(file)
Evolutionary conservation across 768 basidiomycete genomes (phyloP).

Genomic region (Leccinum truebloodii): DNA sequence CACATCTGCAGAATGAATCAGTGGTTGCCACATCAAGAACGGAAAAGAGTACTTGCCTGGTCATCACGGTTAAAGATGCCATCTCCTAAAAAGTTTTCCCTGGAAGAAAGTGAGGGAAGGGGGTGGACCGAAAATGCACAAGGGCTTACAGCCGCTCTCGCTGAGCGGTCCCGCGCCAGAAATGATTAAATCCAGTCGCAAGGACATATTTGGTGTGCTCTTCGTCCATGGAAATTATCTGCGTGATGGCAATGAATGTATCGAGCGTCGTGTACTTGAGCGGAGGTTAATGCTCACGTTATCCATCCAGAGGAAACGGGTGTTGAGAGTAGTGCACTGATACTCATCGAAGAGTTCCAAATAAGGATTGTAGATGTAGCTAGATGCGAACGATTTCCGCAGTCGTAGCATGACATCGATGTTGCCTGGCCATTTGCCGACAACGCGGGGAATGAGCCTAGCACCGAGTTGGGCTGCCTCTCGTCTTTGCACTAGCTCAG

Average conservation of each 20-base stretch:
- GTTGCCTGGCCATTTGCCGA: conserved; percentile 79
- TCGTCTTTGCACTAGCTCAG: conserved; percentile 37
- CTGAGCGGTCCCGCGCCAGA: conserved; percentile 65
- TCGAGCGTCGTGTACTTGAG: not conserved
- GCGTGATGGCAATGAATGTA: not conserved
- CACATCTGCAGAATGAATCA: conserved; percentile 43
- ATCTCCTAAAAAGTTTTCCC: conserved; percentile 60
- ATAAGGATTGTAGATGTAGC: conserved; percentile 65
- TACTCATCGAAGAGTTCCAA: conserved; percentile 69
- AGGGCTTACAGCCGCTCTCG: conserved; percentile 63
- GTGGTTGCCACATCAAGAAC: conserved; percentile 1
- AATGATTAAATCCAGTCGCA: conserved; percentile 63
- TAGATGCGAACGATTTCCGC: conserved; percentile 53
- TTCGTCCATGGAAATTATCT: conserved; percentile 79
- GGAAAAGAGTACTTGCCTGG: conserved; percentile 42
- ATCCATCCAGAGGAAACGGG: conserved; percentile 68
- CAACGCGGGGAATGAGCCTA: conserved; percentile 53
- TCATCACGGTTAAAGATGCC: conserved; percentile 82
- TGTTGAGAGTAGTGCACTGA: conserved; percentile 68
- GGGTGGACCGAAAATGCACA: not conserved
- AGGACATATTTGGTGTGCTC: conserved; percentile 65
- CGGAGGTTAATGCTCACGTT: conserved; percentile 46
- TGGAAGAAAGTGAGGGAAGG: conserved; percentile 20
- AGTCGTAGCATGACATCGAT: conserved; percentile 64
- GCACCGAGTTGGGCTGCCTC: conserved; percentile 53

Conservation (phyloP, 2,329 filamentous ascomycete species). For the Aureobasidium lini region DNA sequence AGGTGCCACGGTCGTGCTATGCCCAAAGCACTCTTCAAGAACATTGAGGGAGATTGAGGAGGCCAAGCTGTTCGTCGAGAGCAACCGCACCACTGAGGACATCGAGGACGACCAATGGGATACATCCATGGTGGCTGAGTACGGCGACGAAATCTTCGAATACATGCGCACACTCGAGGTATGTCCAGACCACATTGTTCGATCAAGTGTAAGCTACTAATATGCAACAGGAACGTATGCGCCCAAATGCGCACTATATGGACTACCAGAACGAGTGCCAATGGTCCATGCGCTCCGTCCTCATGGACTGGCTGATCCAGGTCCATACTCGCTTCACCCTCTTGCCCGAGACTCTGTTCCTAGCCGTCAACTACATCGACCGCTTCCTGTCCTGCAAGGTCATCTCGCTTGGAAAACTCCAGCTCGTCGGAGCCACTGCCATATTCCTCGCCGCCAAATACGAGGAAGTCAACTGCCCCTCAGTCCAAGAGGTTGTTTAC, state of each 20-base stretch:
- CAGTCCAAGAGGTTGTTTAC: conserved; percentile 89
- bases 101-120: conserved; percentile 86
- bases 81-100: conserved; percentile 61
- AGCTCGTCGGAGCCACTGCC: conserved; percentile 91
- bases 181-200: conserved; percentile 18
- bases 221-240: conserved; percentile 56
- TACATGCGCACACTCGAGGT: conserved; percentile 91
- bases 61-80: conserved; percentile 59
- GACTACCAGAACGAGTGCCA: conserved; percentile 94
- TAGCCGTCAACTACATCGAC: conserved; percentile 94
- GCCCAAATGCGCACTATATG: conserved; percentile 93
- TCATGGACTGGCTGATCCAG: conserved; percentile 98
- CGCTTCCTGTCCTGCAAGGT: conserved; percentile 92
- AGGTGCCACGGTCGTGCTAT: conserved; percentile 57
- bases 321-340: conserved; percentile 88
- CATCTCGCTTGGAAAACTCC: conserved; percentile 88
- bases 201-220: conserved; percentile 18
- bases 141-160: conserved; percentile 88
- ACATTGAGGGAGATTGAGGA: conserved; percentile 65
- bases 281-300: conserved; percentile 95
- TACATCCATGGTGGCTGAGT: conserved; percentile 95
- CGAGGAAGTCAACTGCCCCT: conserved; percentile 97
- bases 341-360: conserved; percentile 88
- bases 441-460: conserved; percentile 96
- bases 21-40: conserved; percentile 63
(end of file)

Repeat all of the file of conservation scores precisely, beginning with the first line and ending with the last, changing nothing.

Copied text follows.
Evolutionary conservation across 768 basidiomycete genomes (phyloP).

Genomic region (Leccinum truebloodii): DNA sequence CACATCTGCAGAATGAATCAGTGGTTGCCACATCAAGAACGGAAAAGAGTACTTGCCTGGTCATCACGGTTAAAGATGCCATCTCCTAAAAAGTTTTCCCTGGAAGAAAGTGAGGGAAGGGGGTGGACCGAAAATGCACAAGGGCTTACAGCCGCTCTCGCTGAGCGGTCCCGCGCCAGAAATGATTAAATCCAGTCGCAAGGACATATTTGGTGTGCTCTTCGTCCATGGAAATTATCTGCGTGATGGCAATGAATGTATCGAGCGTCGTGTACTTGAGCGGAGGTTAATGCTCACGTTATCCATCCAGAGGAAACGGGTGTTGAGAGTAGTGCACTGATACTCATCGAAGAGTTCCAAATAAGGATTGTAGATGTAGCTAGATGCGAACGATTTCCGCAGTCGTAGCATGACATCGATGTTGCCTGGCCATTTGCCGACAACGCGGGGAATGAGCCTAGCACCGAGTTGGGCTGCCTCTCGTCTTTGCACTAGCTCAG

Average conservation of each 20-base stretch:
- GTTGCCTGGCCATTTGCCGA: conserved; percentile 79
- TCGTCTTTGCACTAGCTCAG: conserved; percentile 37
- CTGAGCGGTCCCGCGCCAGA: conserved; percentile 65
- TCGAGCGTCGTGTACTTGAG: not conserved
- GCGTGATGGCAATGAATGTA: not conserved
- CACATCTGCAGAATGAATCA: conserved; percentile 43
- ATCTCCTAAAAAGTTTTCCC: conserved; percentile 60
- ATAAGGATTGTAGATGTAGC: conserved; percentile 65
- TACTCATCGAAGAGTTCCAA: conserved; percentile 69
- AGGGCTTACAGCCGCTCTCG: conserved; percentile 63
- GTGGTTGCCACATCAAGAAC: conserved; percentile 1
- AATGATTAAATCCAGTCGCA: conserved; percentile 63
- TAGATGCGAACGATTTCCGC: conserved; percentile 53
- TTCGTCCATGGAAATTATCT: conserved; percentile 79
- GGAAAAGAGTACTTGCCTGG: conserved; percentile 42
- ATCCATCCAGAGGAAACGGG: conserved; percentile 68
- CAACGCGGGGAATGAGCCTA: conserved; percentile 53
- TCATCACGGTTAAAGATGCC: conserved; percentile 82
- TGTTGAGAGTAGTGCACTGA: conserved; percentile 68
- GGGTGGACCGAAAATGCACA: not conserved
- AGGACATATTTGGTGTGCTC: conserved; percentile 65
- CGGAGGTTAATGCTCACGTT: conserved; percentile 46
- TGGAAGAAAGTGAGGGAAGG: conserved; percentile 20
- AGTCGTAGCATGACATCGAT: conserved; percentile 64
- GCACCGAGTTGGGCTGCCTC: conserved; percentile 53

Conservation (phyloP, 2,329 filamentous ascomycete species). For the Aureobasidium lini region DNA sequence AGGTGCCACGGTCGTGCTATGCCCAAAGCACTCTTCAAGAACATTGAGGGAGATTGAGGAGGCCAAGCTGTTCGTCGAGAGCAACCGCACCACTGAGGACATCGAGGACGACCAATGGGATACATCCATGGTGGCTGAGTACGGCGACGAAATCTTCGAATACATGCGCACACTCGAGGTATGTCCAGACCACATTGTTCGATCAAGTGTAAGCTACTAATATGCAACAGGAACGTATGCGCCCAAATGCGCACTATATGGACTACCAGAACGAGTGCCAATGGTCCATGCGCTCCGTCCTCATGGACTGGCTGATCCAGGTCCATACTCGCTTCACCCTCTTGCCCGAGACTCTGTTCCTAGCCGTCAACTACATCGACCGCTTCCTGTCCTGCAAGGTCATCTCGCTTGGAAAACTCCAGCTCGTCGGAGCCACTGCCATATTCCTCGCCGCCAAATACGAGGAAGTCAACTGCCCCTCAGTCCAAGAGGTTGTTTAC, state of each 20-base stretch:
- CAGTCCAAGAGGTTGTTTAC: conserved; percentile 89
- bases 101-120: conserved; percentile 86
- bases 81-100: conserved; percentile 61
- AGCTCGTCGGAGCCACTGCC: conserved; percentile 91
- bases 181-200: conserved; percentile 18
- bases 221-240: conserved; percentile 56
- TACATGCGCACACTCGAGGT: conserved; percentile 91
- bases 61-80: conserved; percentile 59
- GACTACCAGAACGAGTGCCA: conserved; percentile 94
- TAGCCGTCAACTACATCGAC: conserved; percentile 94
- GCCCAAATGCGCACTATATG: conserved; percentile 93
- TCATGGACTGGCTGATCCAG: conserved; percentile 98
- CGCTTCCTGTCCTGCAAGGT: conserved; percentile 92
- AGGTGCCACGGTCGTGCTAT: conserved; percentile 57
- bases 321-340: conserved; percentile 88
- CATCTCGCTTGGAAAACTCC: conserved; percentile 88
- bases 201-220: conserved; percentile 18
- bases 141-160: conserved; percentile 88
- ACATTGAGGGAGATTGAGGA: conserved; percentile 65
- bases 281-300: conserved; percentile 95
- TACATCCATGGTGGCTGAGT: conserved; percentile 95
- CGAGGAAGTCAACTGCCCCT: conserved; percentile 97
- bases 341-360: conserved; percentile 88
- bases 441-460: conserved; percentile 96
- bases 21-40: conserved; percentile 63